Victory from the Jaws of Defeat?
In the wake of the federal government’s failure to quickly address the crisis wrought by Hurricane Katrina, and amid a growing sense among some that the Bush administration’s policies in Iraq and at home have become mired in bureaucratic corruption and legislative gridlock, some liberal pundits claim to hear the death rattle of George Bush’s political influence, an idea nicely encapsulated in a recent syndicated column by the Washington Post’s E.J. Dionne, Jr.
“The Bush Era is over,” Dionne wrote on September 13. “…Recent months, and especially the past two weeks, have brought home to a steadily growing majority of Americans the truth that President Bush’s government doesn’t work. His policies are failing, his approach to leadership is detached and self-indulgent, his way of politics has produced a divided, angry and dysfunctional public square. We dare not go on like this.”
While George W. Bush—his legacy, his agenda—may or may not prove the great political casualty of 2005, the notion that Americans will now reject his brand of conservatism is probably misplaced.
Remember Watergate. Then as now, a sitting Republican President saw his poll numbers, and those of his party, plummet. (There is a difference, of course, in the circumstances leading to each President’s declining political fortunes. Nixon was corrupt; Bush is viewed as inept.) In 1974 the Democrats swept off-year elections and racked up massive majorities in both houses of Congress. If state-by-state polls are any indication, the same may very well be true of next year’s elections.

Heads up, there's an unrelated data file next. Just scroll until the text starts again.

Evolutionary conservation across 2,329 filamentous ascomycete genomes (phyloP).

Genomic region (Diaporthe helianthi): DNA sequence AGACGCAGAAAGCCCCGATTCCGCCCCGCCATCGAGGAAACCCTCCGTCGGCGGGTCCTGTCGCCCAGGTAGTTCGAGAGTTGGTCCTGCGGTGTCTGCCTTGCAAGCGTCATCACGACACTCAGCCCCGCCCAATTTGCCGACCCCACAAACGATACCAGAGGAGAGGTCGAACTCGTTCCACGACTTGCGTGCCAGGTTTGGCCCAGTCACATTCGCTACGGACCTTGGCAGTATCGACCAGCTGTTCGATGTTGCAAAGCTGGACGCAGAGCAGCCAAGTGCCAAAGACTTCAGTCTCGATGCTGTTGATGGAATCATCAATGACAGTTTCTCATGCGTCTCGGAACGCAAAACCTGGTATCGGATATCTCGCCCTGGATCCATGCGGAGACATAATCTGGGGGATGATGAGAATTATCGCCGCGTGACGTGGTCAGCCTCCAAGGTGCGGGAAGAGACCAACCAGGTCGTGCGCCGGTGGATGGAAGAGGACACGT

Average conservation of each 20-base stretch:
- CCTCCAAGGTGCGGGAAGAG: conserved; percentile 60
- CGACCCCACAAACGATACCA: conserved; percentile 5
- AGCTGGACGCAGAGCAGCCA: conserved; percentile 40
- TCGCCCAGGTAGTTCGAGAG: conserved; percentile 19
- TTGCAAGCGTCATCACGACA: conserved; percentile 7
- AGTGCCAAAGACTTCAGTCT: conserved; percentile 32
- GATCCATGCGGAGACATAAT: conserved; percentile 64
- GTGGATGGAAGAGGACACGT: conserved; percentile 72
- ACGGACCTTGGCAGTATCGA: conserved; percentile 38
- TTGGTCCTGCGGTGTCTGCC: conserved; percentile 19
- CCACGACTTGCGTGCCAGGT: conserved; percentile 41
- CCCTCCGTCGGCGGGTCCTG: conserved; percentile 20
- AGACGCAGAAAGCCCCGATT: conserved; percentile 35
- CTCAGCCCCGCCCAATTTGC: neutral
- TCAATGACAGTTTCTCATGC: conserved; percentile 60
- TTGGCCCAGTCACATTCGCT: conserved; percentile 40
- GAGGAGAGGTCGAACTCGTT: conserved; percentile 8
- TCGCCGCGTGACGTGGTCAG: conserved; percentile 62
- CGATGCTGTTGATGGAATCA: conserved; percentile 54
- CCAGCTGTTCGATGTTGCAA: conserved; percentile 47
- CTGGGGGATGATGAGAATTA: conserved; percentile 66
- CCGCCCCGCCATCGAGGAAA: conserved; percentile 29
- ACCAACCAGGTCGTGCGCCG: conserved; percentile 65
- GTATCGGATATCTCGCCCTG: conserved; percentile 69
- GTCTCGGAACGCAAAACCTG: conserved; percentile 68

But in 1974, the Democrats enjoyed only a temporary boost from Watergate. Ironically, in the long term, it was Nixon’s Republican party—particularly its ascendant conservative wing—that benefited most from Watergate.
American conservatives are a very diverse lot. Some embrace libertarianism; others endorse the politics of social control. Some are interventionists; others are isolationists. If they agree on little else, most conservatives believe that government is inherently less efficient than the private sector, that taxes stunt economic growth and hinder liberty, and that people are most free where government is small.
Watergate shook the American public’s faith in government. To be sure, the credibility gap over Vietnam and other events of the sixties had already weakened Americans’ affection for their government. But it was Watergate that did the most harm to the government’s popular standing.
Since the 1930s an entire generation of Americans had been lifted into middle-class comfort and security with the help of New Deal and Great Society entities like the HOLC, FHA, Social Security, the Veterans Administration, and Medicare. To some extent most middle-class Americans owed their homes, their education, their jobs, their union benefits, and their protection against illness, injury, or unemployment to the government.
“After Watergate,” explained a public school teacher in the mid-1970s, it was “crazy to trust in politicians. I’m totally cynical, skeptical.”
So who won? The Republican party, specifically, and the conservative movement, more broadly.
The tax revolts of the late 1970s, the growth of anti-government sentiment, the great embrace of the private sector—all followed on the heels of Watergate. November 1974 may have been kind to the Democrats. But the ensuing decades have been brutal.
Today we are in a similar situation. George W. Bush may very well be a lame duck President. But in the long run, he may have masterfully promoted the good fortunes of his cause.
Conservatives need government to fail. When they’re in power, they sometimes seem to make sure it does.